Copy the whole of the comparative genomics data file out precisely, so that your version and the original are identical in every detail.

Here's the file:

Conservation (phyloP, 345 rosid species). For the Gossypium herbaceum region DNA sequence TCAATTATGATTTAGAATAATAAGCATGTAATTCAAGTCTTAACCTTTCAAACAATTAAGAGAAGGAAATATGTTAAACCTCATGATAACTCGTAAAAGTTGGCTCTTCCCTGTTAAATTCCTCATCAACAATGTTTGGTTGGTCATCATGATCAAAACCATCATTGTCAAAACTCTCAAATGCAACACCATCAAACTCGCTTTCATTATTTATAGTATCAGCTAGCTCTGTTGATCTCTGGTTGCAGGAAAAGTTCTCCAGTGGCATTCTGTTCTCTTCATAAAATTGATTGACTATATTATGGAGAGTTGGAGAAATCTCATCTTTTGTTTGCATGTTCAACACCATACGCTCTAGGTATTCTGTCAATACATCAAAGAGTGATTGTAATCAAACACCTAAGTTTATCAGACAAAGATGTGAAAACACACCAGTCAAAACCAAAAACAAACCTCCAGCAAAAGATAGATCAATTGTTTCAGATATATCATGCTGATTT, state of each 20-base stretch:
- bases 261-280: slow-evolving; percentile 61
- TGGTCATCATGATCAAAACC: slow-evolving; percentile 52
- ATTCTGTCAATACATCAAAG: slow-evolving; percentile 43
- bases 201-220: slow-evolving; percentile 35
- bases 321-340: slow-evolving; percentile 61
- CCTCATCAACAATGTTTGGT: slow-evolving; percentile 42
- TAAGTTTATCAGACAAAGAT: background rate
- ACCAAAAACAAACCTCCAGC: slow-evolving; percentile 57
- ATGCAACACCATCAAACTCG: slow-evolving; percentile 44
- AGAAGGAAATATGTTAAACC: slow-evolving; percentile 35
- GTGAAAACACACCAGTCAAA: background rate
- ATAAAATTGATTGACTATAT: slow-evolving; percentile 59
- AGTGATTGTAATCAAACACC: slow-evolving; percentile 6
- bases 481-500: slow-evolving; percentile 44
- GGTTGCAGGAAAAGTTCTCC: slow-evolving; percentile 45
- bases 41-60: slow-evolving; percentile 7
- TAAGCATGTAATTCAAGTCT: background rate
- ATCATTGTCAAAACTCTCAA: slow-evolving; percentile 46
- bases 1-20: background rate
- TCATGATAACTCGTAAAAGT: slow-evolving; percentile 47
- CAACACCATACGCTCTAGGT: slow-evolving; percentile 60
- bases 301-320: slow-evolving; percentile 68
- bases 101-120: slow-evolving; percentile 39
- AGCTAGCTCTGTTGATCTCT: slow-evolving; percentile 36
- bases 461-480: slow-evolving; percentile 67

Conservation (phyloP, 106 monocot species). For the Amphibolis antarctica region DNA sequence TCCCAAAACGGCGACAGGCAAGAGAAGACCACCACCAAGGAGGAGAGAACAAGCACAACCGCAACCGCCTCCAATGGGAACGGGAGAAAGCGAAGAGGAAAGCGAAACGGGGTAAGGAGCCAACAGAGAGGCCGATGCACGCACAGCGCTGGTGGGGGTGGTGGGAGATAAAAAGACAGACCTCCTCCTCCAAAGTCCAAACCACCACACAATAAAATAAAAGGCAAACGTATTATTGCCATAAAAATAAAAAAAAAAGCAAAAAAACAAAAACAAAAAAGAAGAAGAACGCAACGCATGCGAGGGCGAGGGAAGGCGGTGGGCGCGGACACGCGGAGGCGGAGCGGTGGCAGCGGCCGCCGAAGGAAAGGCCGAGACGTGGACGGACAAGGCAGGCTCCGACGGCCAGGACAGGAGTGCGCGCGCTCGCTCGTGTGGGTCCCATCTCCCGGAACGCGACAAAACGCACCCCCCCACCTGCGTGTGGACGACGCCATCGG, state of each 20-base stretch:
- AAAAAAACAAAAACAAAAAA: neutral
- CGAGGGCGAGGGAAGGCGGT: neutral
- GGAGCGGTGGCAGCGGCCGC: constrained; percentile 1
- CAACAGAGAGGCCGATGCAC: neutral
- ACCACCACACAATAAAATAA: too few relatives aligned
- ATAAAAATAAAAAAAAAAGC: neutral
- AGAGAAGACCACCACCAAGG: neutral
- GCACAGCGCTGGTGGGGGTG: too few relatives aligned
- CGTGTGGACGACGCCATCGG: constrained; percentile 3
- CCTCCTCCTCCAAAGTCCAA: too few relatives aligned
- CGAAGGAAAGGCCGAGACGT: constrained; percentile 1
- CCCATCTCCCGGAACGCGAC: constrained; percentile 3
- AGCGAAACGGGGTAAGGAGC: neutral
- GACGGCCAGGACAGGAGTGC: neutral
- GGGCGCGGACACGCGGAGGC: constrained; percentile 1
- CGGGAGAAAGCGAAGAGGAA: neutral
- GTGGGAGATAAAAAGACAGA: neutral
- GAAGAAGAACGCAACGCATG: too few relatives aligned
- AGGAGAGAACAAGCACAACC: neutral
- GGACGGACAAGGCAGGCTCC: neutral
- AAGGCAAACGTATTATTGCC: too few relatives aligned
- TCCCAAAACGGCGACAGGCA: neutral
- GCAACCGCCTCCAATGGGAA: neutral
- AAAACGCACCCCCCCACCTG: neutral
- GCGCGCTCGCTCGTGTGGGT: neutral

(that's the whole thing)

Conservation (phyloP, 345 rosid species). For the Gossypium herbaceum region DNA sequence TCAATTATGATTTAGAATAATAAGCATGTAATTCAAGTCTTAACCTTTCAAACAATTAAGAGAAGGAAATATGTTAAACCTCATGATAACTCGTAAAAGTTGGCTCTTCCCTGTTAAATTCCTCATCAACAATGTTTGGTTGGTCATCATGATCAAAACCATCATTGTCAAAACTCTCAAATGCAACACCATCAAACTCGCTTTCATTATTTATAGTATCAGCTAGCTCTGTTGATCTCTGGTTGCAGGAAAAGTTCTCCAGTGGCATTCTGTTCTCTTCATAAAATTGATTGACTATATTATGGAGAGTTGGAGAAATCTCATCTTTTGTTTGCATGTTCAACACCATACGCTCTAGGTATTCTGTCAATACATCAAAGAGTGATTGTAATCAAACACCTAAGTTTATCAGACAAAGATGTGAAAACACACCAGTCAAAACCAAAAACAAACCTCCAGCAAAAGATAGATCAATTGTTTCAGATATATCATGCTGATTT, state of each 20-base stretch:
- bases 261-280: slow-evolving; percentile 61
- TGGTCATCATGATCAAAACC: slow-evolving; percentile 52
- ATTCTGTCAATACATCAAAG: slow-evolving; percentile 43
- bases 201-220: slow-evolving; percentile 35
- bases 321-340: slow-evolving; percentile 61
- CCTCATCAACAATGTTTGGT: slow-evolving; percentile 42
- TAAGTTTATCAGACAAAGAT: background rate
- ACCAAAAACAAACCTCCAGC: slow-evolving; percentile 57
- ATGCAACACCATCAAACTCG: slow-evolving; percentile 44
- AGAAGGAAATATGTTAAACC: slow-evolving; percentile 35
- GTGAAAACACACCAGTCAAA: background rate
- ATAAAATTGATTGACTATAT: slow-evolving; percentile 59
- AGTGATTGTAATCAAACACC: slow-evolving; percentile 6
- bases 481-500: slow-evolving; percentile 44
- GGTTGCAGGAAAAGTTCTCC: slow-evolving; percentile 45
- bases 41-60: slow-evolving; percentile 7
- TAAGCATGTAATTCAAGTCT: background rate
- ATCATTGTCAAAACTCTCAA: slow-evolving; percentile 46
- bases 1-20: background rate
- TCATGATAACTCGTAAAAGT: slow-evolving; percentile 47
- CAACACCATACGCTCTAGGT: slow-evolving; percentile 60
- bases 301-320: slow-evolving; percentile 68
- bases 101-120: slow-evolving; percentile 39
- AGCTAGCTCTGTTGATCTCT: slow-evolving; percentile 36
- bases 461-480: slow-evolving; percentile 67

Conservation (phyloP, 106 monocot species). For the Amphibolis antarctica region DNA sequence TCCCAAAACGGCGACAGGCAAGAGAAGACCACCACCAAGGAGGAGAGAACAAGCACAACCGCAACCGCCTCCAATGGGAACGGGAGAAAGCGAAGAGGAAAGCGAAACGGGGTAAGGAGCCAACAGAGAGGCCGATGCACGCACAGCGCTGGTGGGGGTGGTGGGAGATAAAAAGACAGACCTCCTCCTCCAAAGTCCAAACCACCACACAATAAAATAAAAGGCAAACGTATTATTGCCATAAAAATAAAAAAAAAAGCAAAAAAACAAAAACAAAAAAGAAGAAGAACGCAACGCATGCGAGGGCGAGGGAAGGCGGTGGGCGCGGACACGCGGAGGCGGAGCGGTGGCAGCGGCCGCCGAAGGAAAGGCCGAGACGTGGACGGACAAGGCAGGCTCCGACGGCCAGGACAGGAGTGCGCGCGCTCGCTCGTGTGGGTCCCATCTCCCGGAACGCGACAAAACGCACCCCCCCACCTGCGTGTGGACGACGCCATCGG, state of each 20-base stretch:
- AAAAAAACAAAAACAAAAAA: neutral
- CGAGGGCGAGGGAAGGCGGT: neutral
- GGAGCGGTGGCAGCGGCCGC: constrained; percentile 1
- CAACAGAGAGGCCGATGCAC: neutral
- ACCACCACACAATAAAATAA: too few relatives aligned
- ATAAAAATAAAAAAAAAAGC: neutral
- AGAGAAGACCACCACCAAGG: neutral
- GCACAGCGCTGGTGGGGGTG: too few relatives aligned
- CGTGTGGACGACGCCATCGG: constrained; percentile 3
- CCTCCTCCTCCAAAGTCCAA: too few relatives aligned
- CGAAGGAAAGGCCGAGACGT: constrained; percentile 1
- CCCATCTCCCGGAACGCGAC: constrained; percentile 3
- AGCGAAACGGGGTAAGGAGC: neutral
- GACGGCCAGGACAGGAGTGC: neutral
- GGGCGCGGACACGCGGAGGC: constrained; percentile 1
- CGGGAGAAAGCGAAGAGGAA: neutral
- GTGGGAGATAAAAAGACAGA: neutral
- GAAGAAGAACGCAACGCATG: too few relatives aligned
- AGGAGAGAACAAGCACAACC: neutral
- GGACGGACAAGGCAGGCTCC: neutral
- AAGGCAAACGTATTATTGCC: too few relatives aligned
- TCCCAAAACGGCGACAGGCA: neutral
- GCAACCGCCTCCAATGGGAA: neutral
- AAAACGCACCCCCCCACCTG: neutral
- GCGCGCTCGCTCGTGTGGGT: neutral